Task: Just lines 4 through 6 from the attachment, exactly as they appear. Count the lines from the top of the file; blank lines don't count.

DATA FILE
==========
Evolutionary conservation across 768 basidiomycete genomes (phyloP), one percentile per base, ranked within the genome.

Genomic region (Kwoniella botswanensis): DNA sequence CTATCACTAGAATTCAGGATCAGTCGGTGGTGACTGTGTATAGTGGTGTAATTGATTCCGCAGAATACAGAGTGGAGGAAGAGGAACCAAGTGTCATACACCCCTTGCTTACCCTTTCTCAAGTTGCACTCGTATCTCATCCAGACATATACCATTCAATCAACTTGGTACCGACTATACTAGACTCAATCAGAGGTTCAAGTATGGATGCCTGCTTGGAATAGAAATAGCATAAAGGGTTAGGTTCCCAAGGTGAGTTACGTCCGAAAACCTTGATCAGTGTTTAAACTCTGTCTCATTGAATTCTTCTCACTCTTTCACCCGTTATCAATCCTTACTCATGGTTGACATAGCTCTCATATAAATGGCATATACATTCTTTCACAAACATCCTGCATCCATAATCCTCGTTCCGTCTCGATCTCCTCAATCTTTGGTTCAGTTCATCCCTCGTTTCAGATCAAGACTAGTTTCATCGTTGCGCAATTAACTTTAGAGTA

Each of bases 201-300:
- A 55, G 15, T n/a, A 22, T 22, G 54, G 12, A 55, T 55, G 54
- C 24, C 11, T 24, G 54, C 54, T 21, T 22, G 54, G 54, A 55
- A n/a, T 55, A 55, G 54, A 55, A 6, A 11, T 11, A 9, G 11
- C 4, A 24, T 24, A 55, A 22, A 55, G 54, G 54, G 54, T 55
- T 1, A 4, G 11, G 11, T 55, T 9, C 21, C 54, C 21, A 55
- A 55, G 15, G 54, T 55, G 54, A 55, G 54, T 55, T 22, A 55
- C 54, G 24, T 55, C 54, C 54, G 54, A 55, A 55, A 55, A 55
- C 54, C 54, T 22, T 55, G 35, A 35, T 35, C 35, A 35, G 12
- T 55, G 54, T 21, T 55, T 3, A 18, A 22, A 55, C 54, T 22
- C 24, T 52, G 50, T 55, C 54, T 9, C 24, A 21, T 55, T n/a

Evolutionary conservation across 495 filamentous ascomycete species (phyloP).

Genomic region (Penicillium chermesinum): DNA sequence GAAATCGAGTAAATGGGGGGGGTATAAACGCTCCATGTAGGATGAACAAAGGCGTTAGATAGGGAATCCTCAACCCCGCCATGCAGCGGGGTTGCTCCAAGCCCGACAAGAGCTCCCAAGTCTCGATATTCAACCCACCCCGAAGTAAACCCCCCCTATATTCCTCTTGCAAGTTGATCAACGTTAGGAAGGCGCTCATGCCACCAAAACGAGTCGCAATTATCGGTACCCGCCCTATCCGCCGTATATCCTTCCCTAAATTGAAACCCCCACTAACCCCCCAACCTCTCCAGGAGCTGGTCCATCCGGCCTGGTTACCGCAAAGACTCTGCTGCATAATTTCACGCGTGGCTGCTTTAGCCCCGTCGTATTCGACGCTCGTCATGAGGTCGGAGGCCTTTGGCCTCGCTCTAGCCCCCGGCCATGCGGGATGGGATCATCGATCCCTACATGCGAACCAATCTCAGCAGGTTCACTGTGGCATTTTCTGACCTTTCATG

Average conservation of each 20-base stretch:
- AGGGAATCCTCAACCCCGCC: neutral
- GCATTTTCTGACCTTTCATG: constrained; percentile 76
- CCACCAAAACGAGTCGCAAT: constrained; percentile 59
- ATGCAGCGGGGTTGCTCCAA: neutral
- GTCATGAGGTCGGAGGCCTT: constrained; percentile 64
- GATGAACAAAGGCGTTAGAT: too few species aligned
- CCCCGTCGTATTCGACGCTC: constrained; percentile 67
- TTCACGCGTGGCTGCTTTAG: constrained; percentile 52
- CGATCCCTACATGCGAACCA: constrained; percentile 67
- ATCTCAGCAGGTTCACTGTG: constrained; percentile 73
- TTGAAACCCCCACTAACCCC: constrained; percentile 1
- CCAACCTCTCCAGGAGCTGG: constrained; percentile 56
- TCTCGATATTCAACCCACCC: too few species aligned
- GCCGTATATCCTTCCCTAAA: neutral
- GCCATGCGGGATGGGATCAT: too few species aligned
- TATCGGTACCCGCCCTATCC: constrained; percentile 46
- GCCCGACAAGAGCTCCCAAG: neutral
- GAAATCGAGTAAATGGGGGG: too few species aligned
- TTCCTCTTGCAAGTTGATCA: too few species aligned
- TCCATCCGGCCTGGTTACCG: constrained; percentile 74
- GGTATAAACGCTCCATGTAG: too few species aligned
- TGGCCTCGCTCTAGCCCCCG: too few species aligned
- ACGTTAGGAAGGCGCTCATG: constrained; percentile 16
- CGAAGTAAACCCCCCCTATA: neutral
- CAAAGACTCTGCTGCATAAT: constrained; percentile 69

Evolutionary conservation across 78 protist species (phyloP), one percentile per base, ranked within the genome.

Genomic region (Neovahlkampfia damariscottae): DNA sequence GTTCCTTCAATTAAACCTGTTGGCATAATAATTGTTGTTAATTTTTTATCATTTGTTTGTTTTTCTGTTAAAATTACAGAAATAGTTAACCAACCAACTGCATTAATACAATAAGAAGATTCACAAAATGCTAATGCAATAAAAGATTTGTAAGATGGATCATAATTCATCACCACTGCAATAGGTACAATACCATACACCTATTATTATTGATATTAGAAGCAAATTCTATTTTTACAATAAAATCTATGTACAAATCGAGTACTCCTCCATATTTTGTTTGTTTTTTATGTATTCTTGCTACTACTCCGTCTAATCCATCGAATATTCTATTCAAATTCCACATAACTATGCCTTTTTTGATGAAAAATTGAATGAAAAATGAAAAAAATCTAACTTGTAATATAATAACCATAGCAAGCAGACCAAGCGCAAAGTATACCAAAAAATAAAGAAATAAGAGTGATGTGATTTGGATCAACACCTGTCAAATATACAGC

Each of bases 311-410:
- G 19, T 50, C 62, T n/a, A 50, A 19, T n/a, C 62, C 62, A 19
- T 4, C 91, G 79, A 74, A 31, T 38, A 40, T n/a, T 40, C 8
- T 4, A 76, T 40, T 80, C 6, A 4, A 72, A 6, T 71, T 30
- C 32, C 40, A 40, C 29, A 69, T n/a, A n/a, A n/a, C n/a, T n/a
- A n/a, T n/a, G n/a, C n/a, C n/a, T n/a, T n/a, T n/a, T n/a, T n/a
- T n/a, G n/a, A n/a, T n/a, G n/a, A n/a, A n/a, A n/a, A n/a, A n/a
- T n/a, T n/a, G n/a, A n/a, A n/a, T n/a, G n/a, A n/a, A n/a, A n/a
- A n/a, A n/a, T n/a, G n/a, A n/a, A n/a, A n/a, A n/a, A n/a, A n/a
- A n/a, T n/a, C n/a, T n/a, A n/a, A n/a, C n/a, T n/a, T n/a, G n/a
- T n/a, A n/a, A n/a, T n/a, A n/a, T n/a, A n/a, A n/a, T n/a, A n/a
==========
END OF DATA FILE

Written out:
- A 55, G 15, T n/a, A 22, T 22, G 54, G 12, A 55, T 55, G 54
- C 24, C 11, T 24, G 54, C 54, T 21, T 22, G 54, G 54, A 55
- A n/a, T 55, A 55, G 54, A 55, A 6, A 11, T 11, A 9, G 11